Sanitisation, disinfection and sterilisation in veterinary practice

Disinfection/sanitisation is vital part of veterinary practice, whether it is on the farm or in the veterinary surgery. It is time-consuming to achieve good results and it should be
remembered that though a surface may look clean, unless the procedures are done thoroughly and correctly, such surfaces may still harbour pathogens. Keeping your kennels clean is crucial. Atom Vet provide wide range of products.

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According to Dr Petra Wesche, Peter F. Naylor and Clifford Wray of Greendale Veterinary Diagnostics examine the issues in the Veterinary Review. Read more below:

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Disinfection may be achieved by physical and chemical means,
though the former is more limited in veterinary practice. Boiling
or the use of pressurised steam in the autoclave may be used in
the veterinary surgery, though it should be remembered that
boiling will not kill bacterial spores. Ultra-violet light may be used
in some areas, but it does not penetrate glass and prolonged
exposure may result in damage to the eye and skin.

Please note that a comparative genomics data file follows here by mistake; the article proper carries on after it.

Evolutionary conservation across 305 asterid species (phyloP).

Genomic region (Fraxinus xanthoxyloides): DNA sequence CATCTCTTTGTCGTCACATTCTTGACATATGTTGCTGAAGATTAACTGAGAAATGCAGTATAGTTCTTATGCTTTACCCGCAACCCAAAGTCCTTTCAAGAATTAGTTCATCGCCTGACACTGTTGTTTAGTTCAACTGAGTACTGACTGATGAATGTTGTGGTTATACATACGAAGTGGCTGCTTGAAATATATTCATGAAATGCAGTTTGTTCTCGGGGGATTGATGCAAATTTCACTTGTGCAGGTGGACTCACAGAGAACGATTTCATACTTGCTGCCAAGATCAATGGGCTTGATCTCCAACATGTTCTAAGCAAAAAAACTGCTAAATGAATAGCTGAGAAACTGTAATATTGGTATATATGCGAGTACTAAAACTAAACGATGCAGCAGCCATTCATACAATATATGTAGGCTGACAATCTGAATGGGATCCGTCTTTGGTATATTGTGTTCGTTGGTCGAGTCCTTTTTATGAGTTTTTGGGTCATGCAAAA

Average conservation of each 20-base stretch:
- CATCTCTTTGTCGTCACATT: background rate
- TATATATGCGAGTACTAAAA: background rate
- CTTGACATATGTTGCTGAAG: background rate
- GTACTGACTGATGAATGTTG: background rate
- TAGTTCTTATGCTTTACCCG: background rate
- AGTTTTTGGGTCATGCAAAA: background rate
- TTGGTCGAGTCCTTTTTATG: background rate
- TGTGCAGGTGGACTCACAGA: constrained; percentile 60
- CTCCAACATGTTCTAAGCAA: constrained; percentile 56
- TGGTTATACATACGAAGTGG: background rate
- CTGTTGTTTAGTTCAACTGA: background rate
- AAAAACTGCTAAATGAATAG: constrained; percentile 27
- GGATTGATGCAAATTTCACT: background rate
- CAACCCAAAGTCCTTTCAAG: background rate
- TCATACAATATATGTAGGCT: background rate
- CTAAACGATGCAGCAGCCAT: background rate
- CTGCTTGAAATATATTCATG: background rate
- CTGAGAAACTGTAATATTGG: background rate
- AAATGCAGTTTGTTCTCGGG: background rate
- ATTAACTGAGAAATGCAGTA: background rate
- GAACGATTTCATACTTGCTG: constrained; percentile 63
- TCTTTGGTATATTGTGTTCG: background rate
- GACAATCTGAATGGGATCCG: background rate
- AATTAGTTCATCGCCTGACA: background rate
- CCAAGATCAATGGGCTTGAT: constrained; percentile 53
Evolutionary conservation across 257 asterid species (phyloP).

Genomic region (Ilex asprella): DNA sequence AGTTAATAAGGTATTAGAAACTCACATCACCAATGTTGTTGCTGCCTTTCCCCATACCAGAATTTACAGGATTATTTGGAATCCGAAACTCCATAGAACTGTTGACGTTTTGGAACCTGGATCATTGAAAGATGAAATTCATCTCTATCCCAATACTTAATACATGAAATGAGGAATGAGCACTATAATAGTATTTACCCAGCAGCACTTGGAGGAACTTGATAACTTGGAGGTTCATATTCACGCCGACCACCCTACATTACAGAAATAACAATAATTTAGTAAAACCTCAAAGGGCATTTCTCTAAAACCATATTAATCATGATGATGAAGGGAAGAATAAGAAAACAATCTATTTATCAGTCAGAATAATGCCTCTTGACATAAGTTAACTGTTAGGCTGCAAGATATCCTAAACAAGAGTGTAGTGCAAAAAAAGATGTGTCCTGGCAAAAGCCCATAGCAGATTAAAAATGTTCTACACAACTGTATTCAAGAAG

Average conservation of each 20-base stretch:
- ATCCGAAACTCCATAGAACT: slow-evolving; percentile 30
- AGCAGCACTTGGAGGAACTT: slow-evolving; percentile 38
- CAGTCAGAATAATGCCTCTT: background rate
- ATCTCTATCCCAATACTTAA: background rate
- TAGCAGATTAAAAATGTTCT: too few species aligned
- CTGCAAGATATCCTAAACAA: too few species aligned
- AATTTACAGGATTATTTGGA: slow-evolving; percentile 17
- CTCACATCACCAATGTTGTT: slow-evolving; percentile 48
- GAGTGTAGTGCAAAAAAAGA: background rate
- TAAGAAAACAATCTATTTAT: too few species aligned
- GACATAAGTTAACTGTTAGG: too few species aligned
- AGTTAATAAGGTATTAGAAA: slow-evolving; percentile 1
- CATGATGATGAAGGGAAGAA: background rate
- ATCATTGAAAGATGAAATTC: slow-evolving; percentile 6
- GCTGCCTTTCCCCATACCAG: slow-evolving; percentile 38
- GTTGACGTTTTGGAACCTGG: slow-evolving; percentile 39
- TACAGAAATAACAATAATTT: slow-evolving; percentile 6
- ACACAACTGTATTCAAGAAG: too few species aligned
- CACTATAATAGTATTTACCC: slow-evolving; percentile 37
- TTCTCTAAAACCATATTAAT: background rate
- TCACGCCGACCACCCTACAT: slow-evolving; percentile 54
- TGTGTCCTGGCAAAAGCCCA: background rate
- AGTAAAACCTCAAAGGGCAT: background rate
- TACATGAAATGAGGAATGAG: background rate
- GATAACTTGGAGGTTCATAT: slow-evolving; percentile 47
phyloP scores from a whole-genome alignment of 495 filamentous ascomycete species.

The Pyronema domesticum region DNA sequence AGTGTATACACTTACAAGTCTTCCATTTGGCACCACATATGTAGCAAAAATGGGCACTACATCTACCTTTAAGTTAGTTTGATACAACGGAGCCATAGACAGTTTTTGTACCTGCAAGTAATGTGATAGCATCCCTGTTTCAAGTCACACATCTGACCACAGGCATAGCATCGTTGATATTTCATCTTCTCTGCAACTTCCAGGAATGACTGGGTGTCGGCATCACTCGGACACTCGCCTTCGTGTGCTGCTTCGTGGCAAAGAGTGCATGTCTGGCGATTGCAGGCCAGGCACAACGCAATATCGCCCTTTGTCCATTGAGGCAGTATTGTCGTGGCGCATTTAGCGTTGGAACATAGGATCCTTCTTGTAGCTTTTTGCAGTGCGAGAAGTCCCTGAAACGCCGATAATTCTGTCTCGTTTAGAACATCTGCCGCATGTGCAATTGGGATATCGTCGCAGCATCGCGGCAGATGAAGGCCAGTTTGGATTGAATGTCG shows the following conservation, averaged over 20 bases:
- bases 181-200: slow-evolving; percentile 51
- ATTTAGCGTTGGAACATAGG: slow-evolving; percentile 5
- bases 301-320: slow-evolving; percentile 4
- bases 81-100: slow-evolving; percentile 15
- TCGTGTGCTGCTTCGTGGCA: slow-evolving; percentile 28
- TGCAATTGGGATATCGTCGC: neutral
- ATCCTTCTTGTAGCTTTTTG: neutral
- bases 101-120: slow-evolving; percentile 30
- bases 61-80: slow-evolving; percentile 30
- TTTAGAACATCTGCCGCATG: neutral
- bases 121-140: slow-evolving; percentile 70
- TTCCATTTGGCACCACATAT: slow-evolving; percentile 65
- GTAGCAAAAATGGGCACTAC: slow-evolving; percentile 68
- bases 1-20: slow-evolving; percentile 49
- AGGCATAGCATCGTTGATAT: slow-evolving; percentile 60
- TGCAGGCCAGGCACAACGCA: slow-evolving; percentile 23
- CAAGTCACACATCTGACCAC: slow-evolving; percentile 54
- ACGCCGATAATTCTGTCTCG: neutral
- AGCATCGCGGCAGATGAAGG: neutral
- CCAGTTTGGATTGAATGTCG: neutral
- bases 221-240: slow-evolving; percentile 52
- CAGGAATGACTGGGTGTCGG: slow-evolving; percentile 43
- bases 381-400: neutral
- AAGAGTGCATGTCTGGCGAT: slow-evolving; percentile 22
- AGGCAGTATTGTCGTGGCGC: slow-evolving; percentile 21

It is important that veterinary surgeons are familiar with the general principles of sanitisation and disinfectionand their implementation. Sanitisation is the establishment of conditions favourable to health,especially with respect to infectiousdiseases. It includes the disposal of infective materials – e.g. carcases,excreta, etc.; general cleaning to make the application of disinfectants effective; isolation of infected animals and improvement of hygiene and ventilation.

Reference: Peter Naylor, MlBiol CBiol MRSH, is head of laboratory at Greendale Veterinary Diagnostics; he hasover 30 years’ experience in UK and overseas laboratories and specialises in microbiology.

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